The Capitals had a tough decision to make: pay Holtby his (considerable) moolah, let the Saskatchewan-native walk to another team on an offer sheet, or let the situation go to arbitration, risking bad blood between the two sides and the possibility of a meager short-term deal.

How the Capitals Handled It:

The situation did actually get to arbitration, with a hearing taking place in Toronto, but the two sides reached an amicable agreement the very next day, and Washington signed Holtby to a 5-year deal worth $30.5 million to be the anchor in net for the foreseeable future.

The decision has been a bigger home run than Doritos Locos Tacos and fidget spinners. Since signing the deal, Holtby has won the Vezina Trophy, finished second in the same, and won the William Jennings Trophy for the fewest goals against allowed. He’s played in 202 of Washington’s 246 games (82%), and has averaged a .923 SV% over that span.

He has been, essentially, Washington’s most reliable player (Nick Backstrom may like a word, but I digress), and his ‘16-17 playoff shortcomings aside, has earned every last cent of his zaftig contract.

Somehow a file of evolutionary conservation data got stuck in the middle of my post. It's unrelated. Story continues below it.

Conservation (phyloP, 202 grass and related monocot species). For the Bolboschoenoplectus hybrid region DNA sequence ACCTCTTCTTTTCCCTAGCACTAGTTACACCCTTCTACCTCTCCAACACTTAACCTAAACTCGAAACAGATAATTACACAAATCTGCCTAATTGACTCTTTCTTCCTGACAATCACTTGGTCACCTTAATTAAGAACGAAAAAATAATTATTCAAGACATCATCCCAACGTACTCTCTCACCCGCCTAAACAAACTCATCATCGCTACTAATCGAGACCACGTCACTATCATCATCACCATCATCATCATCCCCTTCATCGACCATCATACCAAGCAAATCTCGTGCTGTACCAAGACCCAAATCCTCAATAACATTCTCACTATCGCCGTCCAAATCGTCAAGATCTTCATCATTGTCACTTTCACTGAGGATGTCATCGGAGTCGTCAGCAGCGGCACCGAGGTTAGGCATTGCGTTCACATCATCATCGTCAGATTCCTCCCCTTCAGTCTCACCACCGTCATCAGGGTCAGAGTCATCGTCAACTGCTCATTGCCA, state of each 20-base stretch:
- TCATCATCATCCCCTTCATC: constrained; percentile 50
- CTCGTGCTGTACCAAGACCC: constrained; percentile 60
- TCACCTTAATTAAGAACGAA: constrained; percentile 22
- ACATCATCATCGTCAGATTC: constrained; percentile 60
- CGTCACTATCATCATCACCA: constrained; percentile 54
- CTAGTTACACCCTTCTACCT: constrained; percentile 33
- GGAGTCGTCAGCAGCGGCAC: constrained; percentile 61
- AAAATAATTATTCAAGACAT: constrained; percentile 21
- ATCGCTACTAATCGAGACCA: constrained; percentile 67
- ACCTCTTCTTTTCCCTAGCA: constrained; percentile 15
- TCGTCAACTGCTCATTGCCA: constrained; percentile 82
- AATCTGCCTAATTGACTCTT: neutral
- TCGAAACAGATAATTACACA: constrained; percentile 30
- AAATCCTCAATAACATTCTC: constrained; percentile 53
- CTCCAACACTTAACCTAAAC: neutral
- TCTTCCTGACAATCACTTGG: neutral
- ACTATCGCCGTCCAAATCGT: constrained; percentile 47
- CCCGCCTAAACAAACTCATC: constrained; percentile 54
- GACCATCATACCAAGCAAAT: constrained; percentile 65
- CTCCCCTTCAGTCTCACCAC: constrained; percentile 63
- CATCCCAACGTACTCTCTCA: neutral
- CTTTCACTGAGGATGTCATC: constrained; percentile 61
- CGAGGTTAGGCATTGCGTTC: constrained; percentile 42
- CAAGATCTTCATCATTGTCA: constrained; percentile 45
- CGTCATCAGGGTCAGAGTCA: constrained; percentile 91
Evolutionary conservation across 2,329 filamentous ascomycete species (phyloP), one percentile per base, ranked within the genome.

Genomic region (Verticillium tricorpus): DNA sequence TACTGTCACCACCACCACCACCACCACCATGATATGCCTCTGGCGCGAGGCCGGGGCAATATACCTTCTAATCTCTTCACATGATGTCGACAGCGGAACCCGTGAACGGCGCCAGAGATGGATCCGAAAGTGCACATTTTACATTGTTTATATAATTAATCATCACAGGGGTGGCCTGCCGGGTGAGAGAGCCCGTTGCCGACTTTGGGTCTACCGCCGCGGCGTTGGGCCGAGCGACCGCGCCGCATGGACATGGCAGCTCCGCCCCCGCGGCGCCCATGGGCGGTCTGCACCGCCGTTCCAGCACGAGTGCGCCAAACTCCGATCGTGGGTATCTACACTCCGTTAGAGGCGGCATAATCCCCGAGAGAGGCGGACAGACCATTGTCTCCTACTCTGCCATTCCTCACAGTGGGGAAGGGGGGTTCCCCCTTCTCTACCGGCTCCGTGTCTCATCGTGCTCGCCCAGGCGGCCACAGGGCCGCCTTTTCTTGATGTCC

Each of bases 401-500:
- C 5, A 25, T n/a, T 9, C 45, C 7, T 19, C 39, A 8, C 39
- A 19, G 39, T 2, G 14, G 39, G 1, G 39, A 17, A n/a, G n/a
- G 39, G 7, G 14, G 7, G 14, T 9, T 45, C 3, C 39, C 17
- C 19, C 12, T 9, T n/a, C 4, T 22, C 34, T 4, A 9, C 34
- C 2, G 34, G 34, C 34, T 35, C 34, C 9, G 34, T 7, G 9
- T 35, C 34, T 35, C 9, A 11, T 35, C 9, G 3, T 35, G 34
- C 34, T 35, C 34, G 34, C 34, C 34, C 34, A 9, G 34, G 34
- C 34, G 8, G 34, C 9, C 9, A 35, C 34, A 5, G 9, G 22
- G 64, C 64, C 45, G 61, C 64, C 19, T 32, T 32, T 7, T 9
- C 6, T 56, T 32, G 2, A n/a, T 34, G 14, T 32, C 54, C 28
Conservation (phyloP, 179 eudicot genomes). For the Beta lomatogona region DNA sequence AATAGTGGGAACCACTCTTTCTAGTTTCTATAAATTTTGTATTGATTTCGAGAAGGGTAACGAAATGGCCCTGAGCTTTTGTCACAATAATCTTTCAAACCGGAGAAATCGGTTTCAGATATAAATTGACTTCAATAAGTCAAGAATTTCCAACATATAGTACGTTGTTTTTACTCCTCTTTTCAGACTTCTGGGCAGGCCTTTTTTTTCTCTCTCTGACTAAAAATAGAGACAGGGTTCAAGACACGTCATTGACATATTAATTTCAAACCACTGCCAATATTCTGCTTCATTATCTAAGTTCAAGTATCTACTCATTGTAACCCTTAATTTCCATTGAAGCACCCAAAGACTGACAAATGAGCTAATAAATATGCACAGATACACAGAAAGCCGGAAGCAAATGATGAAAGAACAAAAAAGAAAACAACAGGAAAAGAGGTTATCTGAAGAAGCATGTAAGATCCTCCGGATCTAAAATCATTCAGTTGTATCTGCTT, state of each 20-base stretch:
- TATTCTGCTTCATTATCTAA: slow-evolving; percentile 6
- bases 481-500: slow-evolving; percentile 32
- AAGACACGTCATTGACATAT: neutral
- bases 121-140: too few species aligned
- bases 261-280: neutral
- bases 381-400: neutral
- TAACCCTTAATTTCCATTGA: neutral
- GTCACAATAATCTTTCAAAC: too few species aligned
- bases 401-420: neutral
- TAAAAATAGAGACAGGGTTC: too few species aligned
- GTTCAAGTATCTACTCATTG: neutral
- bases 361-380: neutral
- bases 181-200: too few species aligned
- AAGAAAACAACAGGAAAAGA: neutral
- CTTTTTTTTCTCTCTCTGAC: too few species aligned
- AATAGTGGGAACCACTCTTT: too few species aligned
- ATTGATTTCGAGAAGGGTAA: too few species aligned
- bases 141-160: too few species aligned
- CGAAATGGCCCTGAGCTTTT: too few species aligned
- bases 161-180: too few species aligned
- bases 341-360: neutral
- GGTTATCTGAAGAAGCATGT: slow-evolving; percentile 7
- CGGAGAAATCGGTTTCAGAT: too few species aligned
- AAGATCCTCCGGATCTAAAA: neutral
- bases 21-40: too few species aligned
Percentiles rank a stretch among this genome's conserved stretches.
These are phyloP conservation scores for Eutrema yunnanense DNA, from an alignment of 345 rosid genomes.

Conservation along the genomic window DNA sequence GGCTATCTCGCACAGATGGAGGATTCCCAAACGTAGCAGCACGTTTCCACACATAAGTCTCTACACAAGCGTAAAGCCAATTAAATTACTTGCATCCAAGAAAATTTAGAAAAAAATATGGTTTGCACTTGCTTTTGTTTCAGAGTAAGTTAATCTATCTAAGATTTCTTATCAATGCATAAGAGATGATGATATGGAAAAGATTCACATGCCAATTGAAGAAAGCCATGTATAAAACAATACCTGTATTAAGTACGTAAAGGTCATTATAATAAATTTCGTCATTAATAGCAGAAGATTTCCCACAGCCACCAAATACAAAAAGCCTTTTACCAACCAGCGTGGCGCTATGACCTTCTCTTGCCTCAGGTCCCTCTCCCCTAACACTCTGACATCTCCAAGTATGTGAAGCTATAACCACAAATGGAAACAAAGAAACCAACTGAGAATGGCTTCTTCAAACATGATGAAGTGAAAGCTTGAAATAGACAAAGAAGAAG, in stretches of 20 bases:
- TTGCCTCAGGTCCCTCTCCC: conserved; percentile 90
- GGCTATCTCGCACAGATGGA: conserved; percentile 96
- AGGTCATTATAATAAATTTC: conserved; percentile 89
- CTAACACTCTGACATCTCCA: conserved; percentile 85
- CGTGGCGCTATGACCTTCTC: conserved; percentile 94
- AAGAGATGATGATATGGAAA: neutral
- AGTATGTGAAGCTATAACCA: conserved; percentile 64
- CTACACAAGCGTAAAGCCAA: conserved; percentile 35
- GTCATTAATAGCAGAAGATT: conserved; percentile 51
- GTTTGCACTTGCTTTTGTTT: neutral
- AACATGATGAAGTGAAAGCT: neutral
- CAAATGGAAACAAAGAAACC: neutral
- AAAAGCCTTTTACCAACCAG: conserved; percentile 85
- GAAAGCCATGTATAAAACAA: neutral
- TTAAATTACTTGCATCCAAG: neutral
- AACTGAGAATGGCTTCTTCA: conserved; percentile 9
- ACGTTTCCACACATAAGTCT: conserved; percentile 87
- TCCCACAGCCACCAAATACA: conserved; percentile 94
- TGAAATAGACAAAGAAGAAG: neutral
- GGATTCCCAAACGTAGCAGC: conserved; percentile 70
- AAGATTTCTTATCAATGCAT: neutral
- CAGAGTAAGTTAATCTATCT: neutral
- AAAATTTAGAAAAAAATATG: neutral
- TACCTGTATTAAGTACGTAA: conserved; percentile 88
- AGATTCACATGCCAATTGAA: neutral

How the Redskins Would Have Handled It:

Of course, that’s not how the Redskins-Capitals would have done it.

Oh, no. No, indeed. Not nearly enough bridge-burning and cowardly misdirection! The Redskins-Capitals would have first let “leak” a report from the front office that Holtby was an alcoholic, couching their betrayal and subterfuge in mock concern for “our friend Braden.”

Then, once Holtby’s trade value had been completely torpedoed and left to rot like a horseshoe crab carcass (a move that, stupidly, would hurt the Skins-Caps as well), they would insult him with a contract worth $200 and a pocketful of jawbreakers.

When Holtby (understandably) balked at such paltry restitution, the Skins-Caps would put out a passive-aggressive press release, suggesting that the rejected deal would have made Holtby the highest-paid goalie (by average jawbreakers per year) in league history.